Snake and Lizard are two close ‘friends’ with very different ways of dealing with daily situations. Their first meeting is rather antagonistic. One would refer to their relationship as ‘oil and water’. Snake has stretched herself across a path that she ‘knows’ will soon be used by Lizard. One would expect a confrontation, but the chapter title,” Heads and Tails” suggests something different. Do they flip a coin to decide who gets the path? Actually there’s a lively discussion about where the head ends and tail begins. But, this initial meeting sets the tone for the following chapters.
One of my favorite parts is ‘The Picnic’. Snake is ‘grossed out’ by Lizard’s food choices and table manners. Lizard, too, is repulsed by the way Snake gobbles up nine whole eggs…”I can see the shape of the eggs through your skin!” They worked out their food issues amicably. They decided to eat with their backs to each other.
Each illustration is a work of art in itself consisting of warm desert shades against creamy paper. The background is filled with plants and animals indigenous to the arid habitat.
This book is reminiscent of ‘George and Martha’ and ‘Frog and Toad’ who are irritated with each other due to differences, but learn to work their way through these issues, and eventually become loyal friends.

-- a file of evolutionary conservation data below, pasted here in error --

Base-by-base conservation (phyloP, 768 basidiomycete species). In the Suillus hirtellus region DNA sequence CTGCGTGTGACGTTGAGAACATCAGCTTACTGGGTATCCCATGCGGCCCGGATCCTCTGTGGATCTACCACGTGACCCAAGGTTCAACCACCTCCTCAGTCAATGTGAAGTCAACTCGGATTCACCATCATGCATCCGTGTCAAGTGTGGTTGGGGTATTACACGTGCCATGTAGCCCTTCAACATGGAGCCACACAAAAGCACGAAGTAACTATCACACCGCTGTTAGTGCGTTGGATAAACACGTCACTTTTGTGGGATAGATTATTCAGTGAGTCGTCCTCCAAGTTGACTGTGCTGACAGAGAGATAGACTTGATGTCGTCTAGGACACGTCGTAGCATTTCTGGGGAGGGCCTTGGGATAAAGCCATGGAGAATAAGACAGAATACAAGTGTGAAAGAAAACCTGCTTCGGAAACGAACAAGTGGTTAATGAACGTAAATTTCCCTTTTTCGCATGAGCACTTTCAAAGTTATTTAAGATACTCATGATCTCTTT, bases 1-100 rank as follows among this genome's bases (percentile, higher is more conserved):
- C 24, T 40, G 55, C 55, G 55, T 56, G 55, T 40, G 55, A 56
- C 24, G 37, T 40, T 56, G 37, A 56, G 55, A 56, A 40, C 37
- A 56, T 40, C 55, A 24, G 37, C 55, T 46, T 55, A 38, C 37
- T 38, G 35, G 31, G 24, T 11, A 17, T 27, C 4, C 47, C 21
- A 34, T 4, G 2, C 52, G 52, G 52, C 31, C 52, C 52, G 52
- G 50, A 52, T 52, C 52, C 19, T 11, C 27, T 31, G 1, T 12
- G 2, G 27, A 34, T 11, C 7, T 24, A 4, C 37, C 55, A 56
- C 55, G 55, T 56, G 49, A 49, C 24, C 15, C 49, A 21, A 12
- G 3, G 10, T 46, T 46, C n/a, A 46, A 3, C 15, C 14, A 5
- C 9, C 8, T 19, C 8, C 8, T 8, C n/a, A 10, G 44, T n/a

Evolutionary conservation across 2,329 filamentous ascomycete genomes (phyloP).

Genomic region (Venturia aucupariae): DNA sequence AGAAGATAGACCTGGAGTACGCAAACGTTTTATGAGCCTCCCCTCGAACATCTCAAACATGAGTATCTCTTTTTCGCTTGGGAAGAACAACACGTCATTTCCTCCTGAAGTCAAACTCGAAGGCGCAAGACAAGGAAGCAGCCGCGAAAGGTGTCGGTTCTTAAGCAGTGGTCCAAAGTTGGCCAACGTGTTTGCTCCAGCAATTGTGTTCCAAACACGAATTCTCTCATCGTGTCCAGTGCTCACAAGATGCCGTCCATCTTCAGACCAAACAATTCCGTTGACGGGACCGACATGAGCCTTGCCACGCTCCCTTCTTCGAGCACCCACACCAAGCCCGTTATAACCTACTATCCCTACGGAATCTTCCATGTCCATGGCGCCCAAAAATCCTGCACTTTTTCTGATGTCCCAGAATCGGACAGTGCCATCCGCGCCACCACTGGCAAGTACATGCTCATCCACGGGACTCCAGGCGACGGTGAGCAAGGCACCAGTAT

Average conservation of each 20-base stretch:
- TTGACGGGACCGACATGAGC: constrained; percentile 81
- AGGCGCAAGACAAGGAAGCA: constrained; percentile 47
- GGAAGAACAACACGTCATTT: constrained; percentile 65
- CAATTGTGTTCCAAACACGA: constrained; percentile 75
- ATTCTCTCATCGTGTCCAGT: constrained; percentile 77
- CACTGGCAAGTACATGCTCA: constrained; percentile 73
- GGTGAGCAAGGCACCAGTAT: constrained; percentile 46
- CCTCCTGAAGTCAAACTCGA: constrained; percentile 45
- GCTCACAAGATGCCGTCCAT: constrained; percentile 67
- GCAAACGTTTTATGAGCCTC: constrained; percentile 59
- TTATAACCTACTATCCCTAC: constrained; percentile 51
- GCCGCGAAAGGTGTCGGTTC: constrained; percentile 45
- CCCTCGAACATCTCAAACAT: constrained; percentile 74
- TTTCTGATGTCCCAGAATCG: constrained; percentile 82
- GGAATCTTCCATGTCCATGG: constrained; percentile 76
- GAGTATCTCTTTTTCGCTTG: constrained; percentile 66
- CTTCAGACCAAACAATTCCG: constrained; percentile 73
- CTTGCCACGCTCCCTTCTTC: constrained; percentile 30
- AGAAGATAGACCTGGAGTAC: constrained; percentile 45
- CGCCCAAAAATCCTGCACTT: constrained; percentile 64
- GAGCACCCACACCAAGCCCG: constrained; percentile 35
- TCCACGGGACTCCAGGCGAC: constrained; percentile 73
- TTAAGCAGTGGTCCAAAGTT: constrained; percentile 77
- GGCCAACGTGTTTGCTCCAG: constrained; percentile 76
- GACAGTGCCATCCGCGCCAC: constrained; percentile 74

Snake and Lizard’s friendship demonstrates that a prerequisite to friendship is not necessarily agreeing on everything…we learn to appreciate the differences and handle uncomfortable situations with kindness and diplomacy.
Recommended by Lisa Romans, Librarian
Why do Snake and Lizard argue about the best place to lie in the sun? Isn’t the desert full of sunny spots? Of course it is, so the two animals become friends, despite their differences, and their worlds become a bit larger with each adventure that they share.
Snake thinks that Lizard is crazy for venturing out at night, while Lizard wonders why Snake won’t be cheered up by his sympathetic conversation. They criticize one another’s “table manners” on their picnic at the chicken farm (much to the alarm of the chickens!), but their friendship endures through one funny episode after another.
Watch out for the River of Death, and remember that helpers sometimes need help, too. Of course, even the best of friends don’t share every secret with each other – you’ll be surprised at some of them…
Each desert Southwest critter and landscape has its own personality, thanks to a talented New Zealand author-artist collaboration. For youngsters who enjoy reading-between-the-lines, this 85 page collection of top-notch stories will end all too soon!
Recommended by: Katy Manck, Librarian-at-Large (retired academic/corporate/school librarian), Gilmer, Texas, USA